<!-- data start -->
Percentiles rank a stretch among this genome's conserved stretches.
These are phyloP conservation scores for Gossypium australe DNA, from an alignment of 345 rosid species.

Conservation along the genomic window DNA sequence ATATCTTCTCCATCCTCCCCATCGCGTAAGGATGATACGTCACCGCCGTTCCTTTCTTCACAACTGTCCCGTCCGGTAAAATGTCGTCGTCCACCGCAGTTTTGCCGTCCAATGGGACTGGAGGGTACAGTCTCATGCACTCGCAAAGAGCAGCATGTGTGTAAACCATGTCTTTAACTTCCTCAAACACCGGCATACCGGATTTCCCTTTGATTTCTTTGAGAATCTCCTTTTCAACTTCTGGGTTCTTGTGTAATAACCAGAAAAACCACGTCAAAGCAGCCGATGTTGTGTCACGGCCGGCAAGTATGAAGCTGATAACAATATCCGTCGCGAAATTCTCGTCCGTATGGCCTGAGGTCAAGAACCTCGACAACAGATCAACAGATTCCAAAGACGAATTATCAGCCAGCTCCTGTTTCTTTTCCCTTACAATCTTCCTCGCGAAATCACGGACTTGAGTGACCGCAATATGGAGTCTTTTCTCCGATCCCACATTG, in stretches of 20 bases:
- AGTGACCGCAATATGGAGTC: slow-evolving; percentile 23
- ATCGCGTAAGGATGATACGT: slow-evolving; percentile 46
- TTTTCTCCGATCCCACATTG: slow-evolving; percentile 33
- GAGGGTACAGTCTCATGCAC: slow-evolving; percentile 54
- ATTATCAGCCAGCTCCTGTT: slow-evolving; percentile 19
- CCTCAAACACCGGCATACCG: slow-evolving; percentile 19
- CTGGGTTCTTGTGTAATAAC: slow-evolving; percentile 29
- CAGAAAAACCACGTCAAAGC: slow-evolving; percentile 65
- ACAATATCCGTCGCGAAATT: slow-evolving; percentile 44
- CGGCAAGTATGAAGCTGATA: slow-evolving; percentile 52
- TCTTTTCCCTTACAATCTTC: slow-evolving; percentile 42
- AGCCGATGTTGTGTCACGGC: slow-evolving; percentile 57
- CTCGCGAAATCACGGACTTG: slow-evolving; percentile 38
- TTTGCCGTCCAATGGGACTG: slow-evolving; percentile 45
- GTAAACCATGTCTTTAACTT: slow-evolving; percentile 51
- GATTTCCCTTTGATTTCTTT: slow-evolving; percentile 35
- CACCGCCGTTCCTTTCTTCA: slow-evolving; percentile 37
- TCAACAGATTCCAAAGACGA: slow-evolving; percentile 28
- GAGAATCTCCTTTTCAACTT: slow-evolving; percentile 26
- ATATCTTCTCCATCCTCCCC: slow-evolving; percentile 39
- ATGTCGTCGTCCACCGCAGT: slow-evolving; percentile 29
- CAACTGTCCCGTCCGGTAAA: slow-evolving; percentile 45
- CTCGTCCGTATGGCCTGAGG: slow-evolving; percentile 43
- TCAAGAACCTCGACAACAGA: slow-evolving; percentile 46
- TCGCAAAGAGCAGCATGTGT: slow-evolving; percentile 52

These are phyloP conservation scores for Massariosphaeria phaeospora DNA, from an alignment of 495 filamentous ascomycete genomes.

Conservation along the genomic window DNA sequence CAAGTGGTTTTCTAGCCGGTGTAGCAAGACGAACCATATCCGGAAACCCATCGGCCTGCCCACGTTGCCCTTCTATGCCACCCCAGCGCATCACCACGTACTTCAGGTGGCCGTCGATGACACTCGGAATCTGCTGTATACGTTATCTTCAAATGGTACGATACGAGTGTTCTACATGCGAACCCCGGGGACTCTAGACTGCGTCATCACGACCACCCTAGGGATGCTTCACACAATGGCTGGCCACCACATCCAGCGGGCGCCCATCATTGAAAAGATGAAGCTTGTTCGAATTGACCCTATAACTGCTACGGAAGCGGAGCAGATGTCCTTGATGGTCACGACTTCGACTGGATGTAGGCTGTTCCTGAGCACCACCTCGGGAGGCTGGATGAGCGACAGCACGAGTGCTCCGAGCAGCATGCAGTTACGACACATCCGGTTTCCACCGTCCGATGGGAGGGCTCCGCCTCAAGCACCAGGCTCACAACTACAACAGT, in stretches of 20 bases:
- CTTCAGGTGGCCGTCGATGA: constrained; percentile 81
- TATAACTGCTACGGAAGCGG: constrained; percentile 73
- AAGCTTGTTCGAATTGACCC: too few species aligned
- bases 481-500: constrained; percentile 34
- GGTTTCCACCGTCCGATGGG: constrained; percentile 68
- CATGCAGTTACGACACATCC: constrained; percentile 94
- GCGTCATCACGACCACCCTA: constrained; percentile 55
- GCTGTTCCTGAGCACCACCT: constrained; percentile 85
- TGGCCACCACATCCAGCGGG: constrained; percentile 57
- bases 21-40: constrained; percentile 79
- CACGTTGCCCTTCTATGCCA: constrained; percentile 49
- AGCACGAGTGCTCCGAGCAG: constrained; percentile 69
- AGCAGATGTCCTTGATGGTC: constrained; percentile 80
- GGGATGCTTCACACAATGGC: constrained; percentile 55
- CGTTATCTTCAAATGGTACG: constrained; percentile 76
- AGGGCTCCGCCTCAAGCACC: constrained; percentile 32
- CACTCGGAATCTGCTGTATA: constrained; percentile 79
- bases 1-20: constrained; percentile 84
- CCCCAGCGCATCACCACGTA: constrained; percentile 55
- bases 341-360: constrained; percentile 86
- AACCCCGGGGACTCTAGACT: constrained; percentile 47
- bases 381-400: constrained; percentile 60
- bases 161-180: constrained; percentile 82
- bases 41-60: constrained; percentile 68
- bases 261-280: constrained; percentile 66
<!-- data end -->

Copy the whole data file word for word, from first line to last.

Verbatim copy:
Percentiles rank a stretch among this genome's conserved stretches.
These are phyloP conservation scores for Gossypium australe DNA, from an alignment of 345 rosid species.

Conservation along the genomic window DNA sequence ATATCTTCTCCATCCTCCCCATCGCGTAAGGATGATACGTCACCGCCGTTCCTTTCTTCACAACTGTCCCGTCCGGTAAAATGTCGTCGTCCACCGCAGTTTTGCCGTCCAATGGGACTGGAGGGTACAGTCTCATGCACTCGCAAAGAGCAGCATGTGTGTAAACCATGTCTTTAACTTCCTCAAACACCGGCATACCGGATTTCCCTTTGATTTCTTTGAGAATCTCCTTTTCAACTTCTGGGTTCTTGTGTAATAACCAGAAAAACCACGTCAAAGCAGCCGATGTTGTGTCACGGCCGGCAAGTATGAAGCTGATAACAATATCCGTCGCGAAATTCTCGTCCGTATGGCCTGAGGTCAAGAACCTCGACAACAGATCAACAGATTCCAAAGACGAATTATCAGCCAGCTCCTGTTTCTTTTCCCTTACAATCTTCCTCGCGAAATCACGGACTTGAGTGACCGCAATATGGAGTCTTTTCTCCGATCCCACATTG, in stretches of 20 bases:
- AGTGACCGCAATATGGAGTC: slow-evolving; percentile 23
- ATCGCGTAAGGATGATACGT: slow-evolving; percentile 46
- TTTTCTCCGATCCCACATTG: slow-evolving; percentile 33
- GAGGGTACAGTCTCATGCAC: slow-evolving; percentile 54
- ATTATCAGCCAGCTCCTGTT: slow-evolving; percentile 19
- CCTCAAACACCGGCATACCG: slow-evolving; percentile 19
- CTGGGTTCTTGTGTAATAAC: slow-evolving; percentile 29
- CAGAAAAACCACGTCAAAGC: slow-evolving; percentile 65
- ACAATATCCGTCGCGAAATT: slow-evolving; percentile 44
- CGGCAAGTATGAAGCTGATA: slow-evolving; percentile 52
- TCTTTTCCCTTACAATCTTC: slow-evolving; percentile 42
- AGCCGATGTTGTGTCACGGC: slow-evolving; percentile 57
- CTCGCGAAATCACGGACTTG: slow-evolving; percentile 38
- TTTGCCGTCCAATGGGACTG: slow-evolving; percentile 45
- GTAAACCATGTCTTTAACTT: slow-evolving; percentile 51
- GATTTCCCTTTGATTTCTTT: slow-evolving; percentile 35
- CACCGCCGTTCCTTTCTTCA: slow-evolving; percentile 37
- TCAACAGATTCCAAAGACGA: slow-evolving; percentile 28
- GAGAATCTCCTTTTCAACTT: slow-evolving; percentile 26
- ATATCTTCTCCATCCTCCCC: slow-evolving; percentile 39
- ATGTCGTCGTCCACCGCAGT: slow-evolving; percentile 29
- CAACTGTCCCGTCCGGTAAA: slow-evolving; percentile 45
- CTCGTCCGTATGGCCTGAGG: slow-evolving; percentile 43
- TCAAGAACCTCGACAACAGA: slow-evolving; percentile 46
- TCGCAAAGAGCAGCATGTGT: slow-evolving; percentile 52

These are phyloP conservation scores for Massariosphaeria phaeospora DNA, from an alignment of 495 filamentous ascomycete genomes.

Conservation along the genomic window DNA sequence CAAGTGGTTTTCTAGCCGGTGTAGCAAGACGAACCATATCCGGAAACCCATCGGCCTGCCCACGTTGCCCTTCTATGCCACCCCAGCGCATCACCACGTACTTCAGGTGGCCGTCGATGACACTCGGAATCTGCTGTATACGTTATCTTCAAATGGTACGATACGAGTGTTCTACATGCGAACCCCGGGGACTCTAGACTGCGTCATCACGACCACCCTAGGGATGCTTCACACAATGGCTGGCCACCACATCCAGCGGGCGCCCATCATTGAAAAGATGAAGCTTGTTCGAATTGACCCTATAACTGCTACGGAAGCGGAGCAGATGTCCTTGATGGTCACGACTTCGACTGGATGTAGGCTGTTCCTGAGCACCACCTCGGGAGGCTGGATGAGCGACAGCACGAGTGCTCCGAGCAGCATGCAGTTACGACACATCCGGTTTCCACCGTCCGATGGGAGGGCTCCGCCTCAAGCACCAGGCTCACAACTACAACAGT, in stretches of 20 bases:
- CTTCAGGTGGCCGTCGATGA: constrained; percentile 81
- TATAACTGCTACGGAAGCGG: constrained; percentile 73
- AAGCTTGTTCGAATTGACCC: too few species aligned
- bases 481-500: constrained; percentile 34
- GGTTTCCACCGTCCGATGGG: constrained; percentile 68
- CATGCAGTTACGACACATCC: constrained; percentile 94
- GCGTCATCACGACCACCCTA: constrained; percentile 55
- GCTGTTCCTGAGCACCACCT: constrained; percentile 85
- TGGCCACCACATCCAGCGGG: constrained; percentile 57
- bases 21-40: constrained; percentile 79
- CACGTTGCCCTTCTATGCCA: constrained; percentile 49
- AGCACGAGTGCTCCGAGCAG: constrained; percentile 69
- AGCAGATGTCCTTGATGGTC: constrained; percentile 80
- GGGATGCTTCACACAATGGC: constrained; percentile 55
- CGTTATCTTCAAATGGTACG: constrained; percentile 76
- AGGGCTCCGCCTCAAGCACC: constrained; percentile 32
- CACTCGGAATCTGCTGTATA: constrained; percentile 79
- bases 1-20: constrained; percentile 84
- CCCCAGCGCATCACCACGTA: constrained; percentile 55
- bases 341-360: constrained; percentile 86
- AACCCCGGGGACTCTAGACT: constrained; percentile 47
- bases 381-400: constrained; percentile 60
- bases 161-180: constrained; percentile 82
- bases 41-60: constrained; percentile 68
- bases 261-280: constrained; percentile 66